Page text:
House of Reeves arsonist Gordon Thompson jailed
HOUSE of Reeves arsonist Gordon Thompson has been jailed for 11 and a half years for setting fire to the Croydon furniture store during last summer’s riots.
Gordon Thompson, 34, stole a laptop from historic furniture store House of Reeves before setting fire to a sofa in “an act of cynical cowardice”.
The blaze was so fierce it destroyed the building and spread to flats in Church Street, sending families fleeing for their lives.
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At the Old Bailey this morning (Wednesday) he was sentenced to 11 years and six months for arson being reckless to whether life was endangered and three counts of burglary.
Judge Peter Thornton QC told Thompson: "You knew that with each click of the lighter there would be a risk that lives were put at risk, but nevertheless you went ahead.
"This was a deliberate and wilful act of shocking vandalism.
"The fire was devastating, as you must have known it would be."
The judge added: "It was extremely good fortune, and no thanks to you, that no one died or was seriously injured, but they will be emotionally scarred for a long time."
Judge Thornton sentenced Thompson to 11 years and six months for arson being reckless as to whether life was endangered, two years for burgling House of Fraser, two years for burgling Iceland and three years for burgling House of Reeves.
The judge ordered the sentences to be served concurrently.
Thompson apologised to the Reeves family through his defence counsel Adam Davis.
"He regretted what had happened, and would do for a long time," Mr Davis said.
The defendant was going through 'personal difficulties' at the time of the fire, his lawyer said.
He was unemployed, going through a divorce and having difficulty gaining access to one of his children, Mr Davis said.
Thompson was, the defence barrister said, 'completely frustrated and down in general'.
"The only way he [Thompson] could explain his actions was that he got caught up in the madness that was going on," Mr Davis added.
"He felt he was showing off to the crowd gathered in the store.
"He did not intend to cause the huge damage that followed."
The Old Bailey heard that Thompson had a string of previous convictions from 20 separate occasions, including a robbery in North London in 2000 when he was part of a gang armed with knives and a machete.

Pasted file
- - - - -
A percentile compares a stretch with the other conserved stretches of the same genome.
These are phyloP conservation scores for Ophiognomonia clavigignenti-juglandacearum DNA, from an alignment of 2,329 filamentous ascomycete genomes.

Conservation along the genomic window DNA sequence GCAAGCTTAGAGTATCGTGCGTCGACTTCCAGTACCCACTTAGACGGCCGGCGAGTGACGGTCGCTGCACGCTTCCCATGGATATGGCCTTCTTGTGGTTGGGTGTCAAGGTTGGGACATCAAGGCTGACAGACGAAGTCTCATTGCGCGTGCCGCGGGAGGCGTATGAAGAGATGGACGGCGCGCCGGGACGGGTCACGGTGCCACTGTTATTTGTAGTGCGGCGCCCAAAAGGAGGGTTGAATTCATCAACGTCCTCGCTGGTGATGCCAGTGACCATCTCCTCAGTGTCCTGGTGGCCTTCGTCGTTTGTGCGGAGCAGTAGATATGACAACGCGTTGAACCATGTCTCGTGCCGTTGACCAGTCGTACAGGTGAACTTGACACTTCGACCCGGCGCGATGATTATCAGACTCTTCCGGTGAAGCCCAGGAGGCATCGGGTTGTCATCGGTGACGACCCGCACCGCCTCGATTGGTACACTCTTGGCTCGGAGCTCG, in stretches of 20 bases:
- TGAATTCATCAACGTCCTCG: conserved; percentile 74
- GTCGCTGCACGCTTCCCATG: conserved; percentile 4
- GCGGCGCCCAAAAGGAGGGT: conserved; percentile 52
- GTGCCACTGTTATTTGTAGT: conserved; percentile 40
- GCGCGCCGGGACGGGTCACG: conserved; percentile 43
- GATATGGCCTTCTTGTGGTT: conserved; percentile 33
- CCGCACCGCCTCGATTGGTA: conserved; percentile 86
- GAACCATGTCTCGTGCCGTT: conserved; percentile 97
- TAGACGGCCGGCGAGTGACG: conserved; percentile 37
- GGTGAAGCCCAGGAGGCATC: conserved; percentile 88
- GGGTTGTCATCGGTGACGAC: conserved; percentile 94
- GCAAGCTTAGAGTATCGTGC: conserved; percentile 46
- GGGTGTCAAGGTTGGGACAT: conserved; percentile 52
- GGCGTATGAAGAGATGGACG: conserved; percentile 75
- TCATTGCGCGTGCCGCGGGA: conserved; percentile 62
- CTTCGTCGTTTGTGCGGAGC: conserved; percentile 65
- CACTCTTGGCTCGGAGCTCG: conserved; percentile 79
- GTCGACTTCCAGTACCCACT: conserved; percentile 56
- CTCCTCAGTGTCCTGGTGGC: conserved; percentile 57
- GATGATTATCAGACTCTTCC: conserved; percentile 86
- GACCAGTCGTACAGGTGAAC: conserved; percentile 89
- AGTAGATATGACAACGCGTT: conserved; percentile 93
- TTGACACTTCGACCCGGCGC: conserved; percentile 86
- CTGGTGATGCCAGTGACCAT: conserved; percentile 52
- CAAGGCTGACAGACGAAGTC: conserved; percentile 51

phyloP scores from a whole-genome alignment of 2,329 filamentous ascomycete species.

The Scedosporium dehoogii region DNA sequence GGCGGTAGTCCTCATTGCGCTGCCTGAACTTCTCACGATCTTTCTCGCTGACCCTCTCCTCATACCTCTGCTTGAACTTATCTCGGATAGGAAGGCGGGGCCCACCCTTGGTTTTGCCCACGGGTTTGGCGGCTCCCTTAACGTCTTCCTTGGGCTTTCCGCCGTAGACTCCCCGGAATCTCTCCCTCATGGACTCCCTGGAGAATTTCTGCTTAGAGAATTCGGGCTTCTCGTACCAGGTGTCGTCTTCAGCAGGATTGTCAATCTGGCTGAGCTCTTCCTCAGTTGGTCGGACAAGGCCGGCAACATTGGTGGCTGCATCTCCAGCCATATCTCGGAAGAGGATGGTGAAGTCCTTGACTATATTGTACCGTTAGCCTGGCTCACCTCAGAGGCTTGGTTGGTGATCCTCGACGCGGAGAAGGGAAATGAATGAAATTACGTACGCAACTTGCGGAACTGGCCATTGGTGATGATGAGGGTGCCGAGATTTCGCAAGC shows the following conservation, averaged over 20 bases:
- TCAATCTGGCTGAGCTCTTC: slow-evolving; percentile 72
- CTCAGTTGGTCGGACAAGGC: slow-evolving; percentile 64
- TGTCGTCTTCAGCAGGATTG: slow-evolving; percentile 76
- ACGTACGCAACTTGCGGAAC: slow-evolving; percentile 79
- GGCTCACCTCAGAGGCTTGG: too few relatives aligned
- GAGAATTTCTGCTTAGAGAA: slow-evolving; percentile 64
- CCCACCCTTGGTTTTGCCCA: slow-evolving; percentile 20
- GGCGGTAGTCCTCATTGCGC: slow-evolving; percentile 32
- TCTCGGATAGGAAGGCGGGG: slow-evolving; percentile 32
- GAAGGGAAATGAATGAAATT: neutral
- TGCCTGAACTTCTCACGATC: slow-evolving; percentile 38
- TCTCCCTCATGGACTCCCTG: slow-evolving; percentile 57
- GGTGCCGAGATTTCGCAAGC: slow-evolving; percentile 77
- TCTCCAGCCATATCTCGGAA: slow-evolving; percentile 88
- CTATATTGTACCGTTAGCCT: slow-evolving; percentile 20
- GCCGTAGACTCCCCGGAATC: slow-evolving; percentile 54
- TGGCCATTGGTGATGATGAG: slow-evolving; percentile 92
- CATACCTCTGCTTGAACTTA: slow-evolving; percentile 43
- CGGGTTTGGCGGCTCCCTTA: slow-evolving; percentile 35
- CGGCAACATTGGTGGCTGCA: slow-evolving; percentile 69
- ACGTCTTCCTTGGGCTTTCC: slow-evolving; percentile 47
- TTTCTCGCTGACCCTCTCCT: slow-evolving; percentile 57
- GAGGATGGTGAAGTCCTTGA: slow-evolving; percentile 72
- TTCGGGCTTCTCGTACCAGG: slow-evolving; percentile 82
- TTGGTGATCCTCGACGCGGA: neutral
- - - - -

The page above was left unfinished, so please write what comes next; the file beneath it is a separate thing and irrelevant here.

Thompson, of Waddon Road, Croydon, initially denied setting fire to House of Reeves, claiming he had entered the store to stop the looting, but dramatically changed his plea during his trial last month.
Minutes after looting two neighbouring stores on August 8 Thompson watched as others started to smash their way into House of Reeves.
“As soon as the glass was broken he ripped the glass from its housing and was one of the first to enter the premises,” prosecutor Oliver Glasgow had told the court.
“He stole a laptop and on leaving the store he asked another of the rioters for a lighter.
“As soon as he was given one he went back to the shop and set fire to the sofa inside the store window. The ensuing fire razed the building to the ground.”
The blaze quickly spread to flats in Church Street, forcing families to flee their homes.
A photograph of a young woman leaping from the window of one of those properties into the arms of rescuers below became one of the most iconic images of last summer’s riots.
Monika Konczyk, 32, who featured in the famous photograph, had been due to give live evidence, having filmed Thompson outside the furniture store just minutes before she was forced to leap to safety.
In the minutes before the blaze, witnesses overheard Thompson asking “Who has a lighter?” and yelling: “Let’s torch the place.”
Later witness Jonathan Davis, who lives nearby, saw Thompson jogging towards him and boasting: “It was me, I did that, I burned Reeves Corner.”
Shortly before he targeted the Reeves Corner store, Thompson had been part of a mob which looted Iceland, in Surrey Street, and House of Fraser in Centrale shopping centre.
The painter and decorator was caught on camera by Croydon Advertiser reporter Gareth Davies and freelance photographer Greg Mack clutching bottles he had stolen from the supermarket.
Thompson was arrested after the photograph was used on the front page of that week’s paper, leading a reader to call the police after she recognised him as he walked down Surrey Street.
House of Reeves was founded in Croydon in 1867 and survived two World Wars. The street on which it stood was named after the family business.
Initial estimates put the damage Thompson caused at £1 million, not including the £330,000 it cost Transport for London to repair nearby tramlines. He also caused £105,000 of damage to House of Fraser.
Thompson admitted burglary and arson being reckless as to whether life was endangered. He had earlier pleaded guilty to two counts of burglary.
Judge Thornton ordered the jury to return not guilty verdicts in respect of an alternative charge of arson with intent to endanger life and a further count of violent disorder.
Mr Glasgow said Thompson’s guilty pleas were enough to reflect the criminality of his behaviour and it would not be in the interests of justice to proceed with the remaining charges.